When Zeigler refused to repurchase the disputed contracts, Chrysler Capital allegedly called one or more of Zeigler's customers and told them that Zeigler was involved in fraudulent activity. Doc. 4, Zeigler's Countercl. 21. These communications allegedly caused customers confusion and uncertainty regarding the status of their transactions with Zeigler. Id. Chrysler Capital also allegedly withheld funds owed to Zeigler based on the contracts at issue. Id.

         Zeigler alleges that several months after Chrysler Capital froze the Program, it formally demanded that Zeigler repurchase 50 vehicle financing contracts that Zeigler had originated for Chrysler Capital under the Non-Recourse Agreement. Id. at 22. Zeigler refused and contends that Chrysler Capital uses its unique position in the marketplace to attempt to force Zeigler to assume the credit risk on certain contracts without providing a loan-by-loan analysis. Id. Furthermore, Zeigler asserts that Chrysler Capital refused to negotiate in good faith regarding lifting the suspension of the Program. Id. Zeigler maintains that Chrysler Capital intended to cause the financial harm from which Zeigler suffers. Id. at 23.

         B. Procedural Background

         On October 7, 2016, Chrysler Capital filed this action in state court, asserting breach of contract. Doc. 1-1, Chrysler Capital's Orig. Pet. ¶ 15. Zeigler removed the state court action to this Court on November 28, 2016. Doc. 1, Notice of Removal. On December 9, 2016, Zeigler answered, asserted affirmative defenses, and brought counterclaims against Chrysler Capital. Doc. 4, Zeigler's Countercl. Zeigler asserted counterclaims for: (1) breach of contract; and (2) tortious interference with prospective contracts.[3] Id. at 24-25.

         Chrysler Capital then filed a 12(b)(6) Motion to Dismiss Zeigler's counterclaims for failure to plead facts sufficient to state a claim on which relief may be granted. Doc. 14, Pl./Counter-Def. Santander Consumer USA Inc.'s Rule 12(b)(6) Mot. to Dismiss Def.'s Countercls.; Doc. 15, Chrysler Capital's Br. Zeigler filed a Response (Doc. 17), and Chrysler Capital filed a Reply (Doc. 20). Thus, the Motion is ripe for the Court's review.


         LEGAL STANDARD[4]

         Under Rule 8(a)(2) of the Federal Rules of Civil Procedure, a pleading that states a claim for relief must contain “a short and plain statement of the claim showing that the pleader is entitled to relief.” Fed.R.Civ.P. 8(a)(2). Rule 12(b)(6) authorizes a court to dismiss a plaintiff's pleading for “failure to state a claim upon which relief can be granted.” Fed.R.Civ.P. 12(b)(6). In considering a Rule 12(b)(6) motion to dismiss, “[t]he court accepts all well-pleaded facts as true, viewing them in the light most favorable to the plaintiff.” In re Katrina Canal Breaches Litig., 495 F.3d 191, 205 (5th Cir. 2007) (quoting Martin K. Eby Constr. Co. v. Dall. Area Rapid Transit, 369 F.3d 464, 467 (5th Cir. 2004)). The court will “not look beyond the face of the pleadings to determine whether relief should be granted based on the alleged facts.” Spivey v. Robertson, 197 F.3d 772, 774 (5th Cir. 1999).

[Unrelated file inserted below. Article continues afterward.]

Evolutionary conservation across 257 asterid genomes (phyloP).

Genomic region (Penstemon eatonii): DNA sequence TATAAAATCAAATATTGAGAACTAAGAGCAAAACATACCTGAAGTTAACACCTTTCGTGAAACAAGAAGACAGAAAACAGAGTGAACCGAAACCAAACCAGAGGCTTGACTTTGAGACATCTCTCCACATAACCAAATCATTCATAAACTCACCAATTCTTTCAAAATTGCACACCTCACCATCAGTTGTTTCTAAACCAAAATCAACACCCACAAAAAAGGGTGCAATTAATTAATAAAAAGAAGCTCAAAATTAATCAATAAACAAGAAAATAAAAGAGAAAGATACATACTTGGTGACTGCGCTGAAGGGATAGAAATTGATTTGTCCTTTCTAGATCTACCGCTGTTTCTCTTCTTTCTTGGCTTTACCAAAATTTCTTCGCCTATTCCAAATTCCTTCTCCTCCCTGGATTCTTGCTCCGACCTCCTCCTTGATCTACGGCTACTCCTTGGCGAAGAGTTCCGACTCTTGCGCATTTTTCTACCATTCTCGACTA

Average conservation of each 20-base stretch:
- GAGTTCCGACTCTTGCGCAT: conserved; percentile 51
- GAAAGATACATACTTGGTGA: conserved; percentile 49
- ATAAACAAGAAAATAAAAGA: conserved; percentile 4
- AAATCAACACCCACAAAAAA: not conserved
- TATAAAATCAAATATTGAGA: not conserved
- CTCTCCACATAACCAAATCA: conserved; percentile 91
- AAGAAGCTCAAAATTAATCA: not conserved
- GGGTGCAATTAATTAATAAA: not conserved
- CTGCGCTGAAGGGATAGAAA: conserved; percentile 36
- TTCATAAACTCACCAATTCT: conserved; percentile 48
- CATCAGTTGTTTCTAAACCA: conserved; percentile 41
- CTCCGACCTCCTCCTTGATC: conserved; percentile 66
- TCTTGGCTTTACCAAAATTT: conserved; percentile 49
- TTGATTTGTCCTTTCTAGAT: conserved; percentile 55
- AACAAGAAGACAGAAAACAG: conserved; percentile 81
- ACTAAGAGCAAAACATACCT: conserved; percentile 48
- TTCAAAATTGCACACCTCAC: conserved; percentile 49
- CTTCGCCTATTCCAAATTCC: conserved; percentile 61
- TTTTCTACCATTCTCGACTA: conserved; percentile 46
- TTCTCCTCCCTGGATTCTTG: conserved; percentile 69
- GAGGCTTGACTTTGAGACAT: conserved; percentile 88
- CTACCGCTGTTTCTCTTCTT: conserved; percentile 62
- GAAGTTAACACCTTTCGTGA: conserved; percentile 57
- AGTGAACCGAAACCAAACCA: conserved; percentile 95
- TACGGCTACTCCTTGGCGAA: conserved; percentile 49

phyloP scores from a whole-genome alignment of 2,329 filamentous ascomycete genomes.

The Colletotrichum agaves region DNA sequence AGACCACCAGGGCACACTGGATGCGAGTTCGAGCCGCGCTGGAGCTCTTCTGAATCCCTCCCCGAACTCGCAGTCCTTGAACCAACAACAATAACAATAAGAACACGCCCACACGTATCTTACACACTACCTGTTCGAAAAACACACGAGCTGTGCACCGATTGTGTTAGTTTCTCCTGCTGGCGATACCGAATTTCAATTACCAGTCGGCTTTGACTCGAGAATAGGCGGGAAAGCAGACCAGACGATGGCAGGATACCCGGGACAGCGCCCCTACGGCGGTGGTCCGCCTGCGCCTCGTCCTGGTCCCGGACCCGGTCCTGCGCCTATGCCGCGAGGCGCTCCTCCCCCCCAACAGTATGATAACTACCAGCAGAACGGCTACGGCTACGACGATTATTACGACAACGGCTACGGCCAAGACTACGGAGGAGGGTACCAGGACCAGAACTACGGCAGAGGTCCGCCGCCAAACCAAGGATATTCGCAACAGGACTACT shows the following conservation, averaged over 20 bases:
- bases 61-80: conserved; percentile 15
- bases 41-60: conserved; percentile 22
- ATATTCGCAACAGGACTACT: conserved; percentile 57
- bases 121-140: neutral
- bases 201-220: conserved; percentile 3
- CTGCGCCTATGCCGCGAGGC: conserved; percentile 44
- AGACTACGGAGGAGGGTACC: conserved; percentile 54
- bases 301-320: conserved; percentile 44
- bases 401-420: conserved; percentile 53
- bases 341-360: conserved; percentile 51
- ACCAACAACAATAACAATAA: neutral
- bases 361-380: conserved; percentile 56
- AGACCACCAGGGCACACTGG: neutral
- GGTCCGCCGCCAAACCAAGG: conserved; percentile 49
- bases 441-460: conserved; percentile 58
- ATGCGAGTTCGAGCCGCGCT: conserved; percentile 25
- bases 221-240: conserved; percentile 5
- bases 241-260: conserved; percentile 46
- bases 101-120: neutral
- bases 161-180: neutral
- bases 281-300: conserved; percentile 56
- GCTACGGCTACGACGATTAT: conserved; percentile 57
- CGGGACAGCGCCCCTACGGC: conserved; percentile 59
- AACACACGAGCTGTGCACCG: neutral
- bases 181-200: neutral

To survive a motion to dismiss, a plaintiff must plead “enough facts to state a claim to relief that is plausible on its face.” Bell Atl. Corp. v. Twombly, 550 U.S. 544, 570 (2007). “Threadbare recitals of the elements of a cause of action, supported by mere conclusory statements, do not suffice.” Ashcroft v. Iqbal, 556 U.S. 662, 678 (2009). “A claim has facial plausibility when the plaintiff pleads factual content that allows the court to draw the reasonable inference that the defendant is liable for the misconduct alleged.” Id. “The plausibility standard is not akin to a ‘probability requirement, ' but it asks for more than a sheer possibility that a defendant has acted unlawfully.” Id. When well-pled facts fail to achieve this plausibility standard, “the complaint has alleged-but it has not shown-that the pleader is entitled to relief.” Id. at 679 (internal quotation marks and alterations omitted).



         A. Breach of Contract

         “Texas recognizes the right of contracting parties to agree to choice of law.” Tel-Phonic Servs., Inc. v. TBS Intern., Inc., 975 F.2d 1134, 1142 (5th Cir. 1992). “Texas courts permit choice-of-law agreements and the default position is that they are enforceable.” Cardoni v. Prosperity Bank, 805 F.3d 573, 581 (5th Cir. 2015). In the Non-Recourse Agreement, the parties state that it “shall be governed by and construed in accordance with the laws of the State of Texas.” Doc. 4-2, NonRecourse Agreement § 18(o). The parties do not challenge the enforceability of the contract's choice-of-law provision and assume only Texas ...